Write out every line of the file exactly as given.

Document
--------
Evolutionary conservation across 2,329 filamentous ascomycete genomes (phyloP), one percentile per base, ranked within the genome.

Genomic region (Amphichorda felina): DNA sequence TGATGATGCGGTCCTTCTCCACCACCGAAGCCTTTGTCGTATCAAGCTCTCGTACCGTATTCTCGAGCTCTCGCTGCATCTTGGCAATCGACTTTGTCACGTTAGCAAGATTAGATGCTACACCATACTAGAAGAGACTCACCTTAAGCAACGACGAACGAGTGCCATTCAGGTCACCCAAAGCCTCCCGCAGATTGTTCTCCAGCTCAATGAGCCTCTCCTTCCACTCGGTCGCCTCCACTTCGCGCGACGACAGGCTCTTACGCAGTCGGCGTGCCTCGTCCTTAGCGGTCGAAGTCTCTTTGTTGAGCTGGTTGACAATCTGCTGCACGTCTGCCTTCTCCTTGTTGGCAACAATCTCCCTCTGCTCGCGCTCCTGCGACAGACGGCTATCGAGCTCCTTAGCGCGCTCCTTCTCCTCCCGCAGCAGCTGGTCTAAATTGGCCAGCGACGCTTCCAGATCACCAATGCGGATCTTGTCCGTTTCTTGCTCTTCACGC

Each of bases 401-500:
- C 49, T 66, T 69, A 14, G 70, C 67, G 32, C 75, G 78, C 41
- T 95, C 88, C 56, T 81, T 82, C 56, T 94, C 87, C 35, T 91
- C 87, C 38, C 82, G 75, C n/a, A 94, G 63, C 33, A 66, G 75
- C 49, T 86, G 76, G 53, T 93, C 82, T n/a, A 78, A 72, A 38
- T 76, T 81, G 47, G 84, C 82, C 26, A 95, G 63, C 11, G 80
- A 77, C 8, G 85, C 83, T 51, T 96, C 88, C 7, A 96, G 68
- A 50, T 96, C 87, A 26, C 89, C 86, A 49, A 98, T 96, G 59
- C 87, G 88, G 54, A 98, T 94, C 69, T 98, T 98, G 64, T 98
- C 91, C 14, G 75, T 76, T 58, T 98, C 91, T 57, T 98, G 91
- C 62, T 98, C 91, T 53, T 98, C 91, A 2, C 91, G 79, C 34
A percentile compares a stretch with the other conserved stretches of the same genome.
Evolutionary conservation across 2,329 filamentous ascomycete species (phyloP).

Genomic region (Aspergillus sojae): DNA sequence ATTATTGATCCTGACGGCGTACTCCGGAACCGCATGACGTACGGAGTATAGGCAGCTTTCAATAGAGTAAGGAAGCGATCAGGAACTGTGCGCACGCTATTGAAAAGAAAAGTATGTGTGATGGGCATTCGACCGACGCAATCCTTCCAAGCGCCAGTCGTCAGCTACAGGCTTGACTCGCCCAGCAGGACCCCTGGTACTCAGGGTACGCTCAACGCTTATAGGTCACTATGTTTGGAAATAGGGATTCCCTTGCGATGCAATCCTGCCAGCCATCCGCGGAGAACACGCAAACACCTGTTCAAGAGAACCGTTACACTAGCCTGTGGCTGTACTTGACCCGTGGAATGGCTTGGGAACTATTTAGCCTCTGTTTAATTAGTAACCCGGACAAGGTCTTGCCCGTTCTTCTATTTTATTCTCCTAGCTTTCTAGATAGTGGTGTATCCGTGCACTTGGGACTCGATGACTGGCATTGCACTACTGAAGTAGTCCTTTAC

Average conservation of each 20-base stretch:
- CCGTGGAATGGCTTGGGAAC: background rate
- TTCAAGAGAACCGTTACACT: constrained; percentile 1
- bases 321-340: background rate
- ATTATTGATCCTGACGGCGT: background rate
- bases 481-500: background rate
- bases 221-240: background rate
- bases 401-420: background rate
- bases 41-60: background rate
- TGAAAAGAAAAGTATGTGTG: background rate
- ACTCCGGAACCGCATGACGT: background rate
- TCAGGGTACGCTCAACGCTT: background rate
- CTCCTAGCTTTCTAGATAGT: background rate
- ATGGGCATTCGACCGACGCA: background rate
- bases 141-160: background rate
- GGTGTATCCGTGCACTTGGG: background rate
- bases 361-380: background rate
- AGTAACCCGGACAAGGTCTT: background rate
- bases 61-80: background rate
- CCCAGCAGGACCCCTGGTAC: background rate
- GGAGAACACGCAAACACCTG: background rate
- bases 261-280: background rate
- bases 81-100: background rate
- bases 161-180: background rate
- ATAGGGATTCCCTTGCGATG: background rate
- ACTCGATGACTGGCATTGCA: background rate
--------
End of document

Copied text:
Evolutionary conservation across 2,329 filamentous ascomycete genomes (phyloP), one percentile per base, ranked within the genome.

Genomic region (Amphichorda felina): DNA sequence TGATGATGCGGTCCTTCTCCACCACCGAAGCCTTTGTCGTATCAAGCTCTCGTACCGTATTCTCGAGCTCTCGCTGCATCTTGGCAATCGACTTTGTCACGTTAGCAAGATTAGATGCTACACCATACTAGAAGAGACTCACCTTAAGCAACGACGAACGAGTGCCATTCAGGTCACCCAAAGCCTCCCGCAGATTGTTCTCCAGCTCAATGAGCCTCTCCTTCCACTCGGTCGCCTCCACTTCGCGCGACGACAGGCTCTTACGCAGTCGGCGTGCCTCGTCCTTAGCGGTCGAAGTCTCTTTGTTGAGCTGGTTGACAATCTGCTGCACGTCTGCCTTCTCCTTGTTGGCAACAATCTCCCTCTGCTCGCGCTCCTGCGACAGACGGCTATCGAGCTCCTTAGCGCGCTCCTTCTCCTCCCGCAGCAGCTGGTCTAAATTGGCCAGCGACGCTTCCAGATCACCAATGCGGATCTTGTCCGTTTCTTGCTCTTCACGC

Each of bases 401-500:
- C 49, T 66, T 69, A 14, G 70, C 67, G 32, C 75, G 78, C 41
- T 95, C 88, C 56, T 81, T 82, C 56, T 94, C 87, C 35, T 91
- C 87, C 38, C 82, G 75, C n/a, A 94, G 63, C 33, A 66, G 75
- C 49, T 86, G 76, G 53, T 93, C 82, T n/a, A 78, A 72, A 38
- T 76, T 81, G 47, G 84, C 82, C 26, A 95, G 63, C 11, G 80
- A 77, C 8, G 85, C 83, T 51, T 96, C 88, C 7, A 96, G 68
- A 50, T 96, C 87, A 26, C 89, C 86, A 49, A 98, T 96, G 59
- C 87, G 88, G 54, A 98, T 94, C 69, T 98, T 98, G 64, T 98
- C 91, C 14, G 75, T 76, T 58, T 98, C 91, T 57, T 98, G 91
- C 62, T 98, C 91, T 53, T 98, C 91, A 2, C 91, G 79, C 34
A percentile compares a stretch with the other conserved stretches of the same genome.
Evolutionary conservation across 2,329 filamentous ascomycete species (phyloP).

Genomic region (Aspergillus sojae): DNA sequence ATTATTGATCCTGACGGCGTACTCCGGAACCGCATGACGTACGGAGTATAGGCAGCTTTCAATAGAGTAAGGAAGCGATCAGGAACTGTGCGCACGCTATTGAAAAGAAAAGTATGTGTGATGGGCATTCGACCGACGCAATCCTTCCAAGCGCCAGTCGTCAGCTACAGGCTTGACTCGCCCAGCAGGACCCCTGGTACTCAGGGTACGCTCAACGCTTATAGGTCACTATGTTTGGAAATAGGGATTCCCTTGCGATGCAATCCTGCCAGCCATCCGCGGAGAACACGCAAACACCTGTTCAAGAGAACCGTTACACTAGCCTGTGGCTGTACTTGACCCGTGGAATGGCTTGGGAACTATTTAGCCTCTGTTTAATTAGTAACCCGGACAAGGTCTTGCCCGTTCTTCTATTTTATTCTCCTAGCTTTCTAGATAGTGGTGTATCCGTGCACTTGGGACTCGATGACTGGCATTGCACTACTGAAGTAGTCCTTTAC

Average conservation of each 20-base stretch:
- CCGTGGAATGGCTTGGGAAC: background rate
- TTCAAGAGAACCGTTACACT: constrained; percentile 1
- bases 321-340: background rate
- ATTATTGATCCTGACGGCGT: background rate
- bases 481-500: background rate
- bases 221-240: background rate
- bases 401-420: background rate
- bases 41-60: background rate
- TGAAAAGAAAAGTATGTGTG: background rate
- ACTCCGGAACCGCATGACGT: background rate
- TCAGGGTACGCTCAACGCTT: background rate
- CTCCTAGCTTTCTAGATAGT: background rate
- ATGGGCATTCGACCGACGCA: background rate
- bases 141-160: background rate
- GGTGTATCCGTGCACTTGGG: background rate
- bases 361-380: background rate
- AGTAACCCGGACAAGGTCTT: background rate
- bases 61-80: background rate
- CCCAGCAGGACCCCTGGTAC: background rate
- GGAGAACACGCAAACACCTG: background rate
- bases 261-280: background rate
- bases 81-100: background rate
- bases 161-180: background rate
- ATAGGGATTCCCTTGCGATG: background rate
- ACTCGATGACTGGCATTGCA: background rate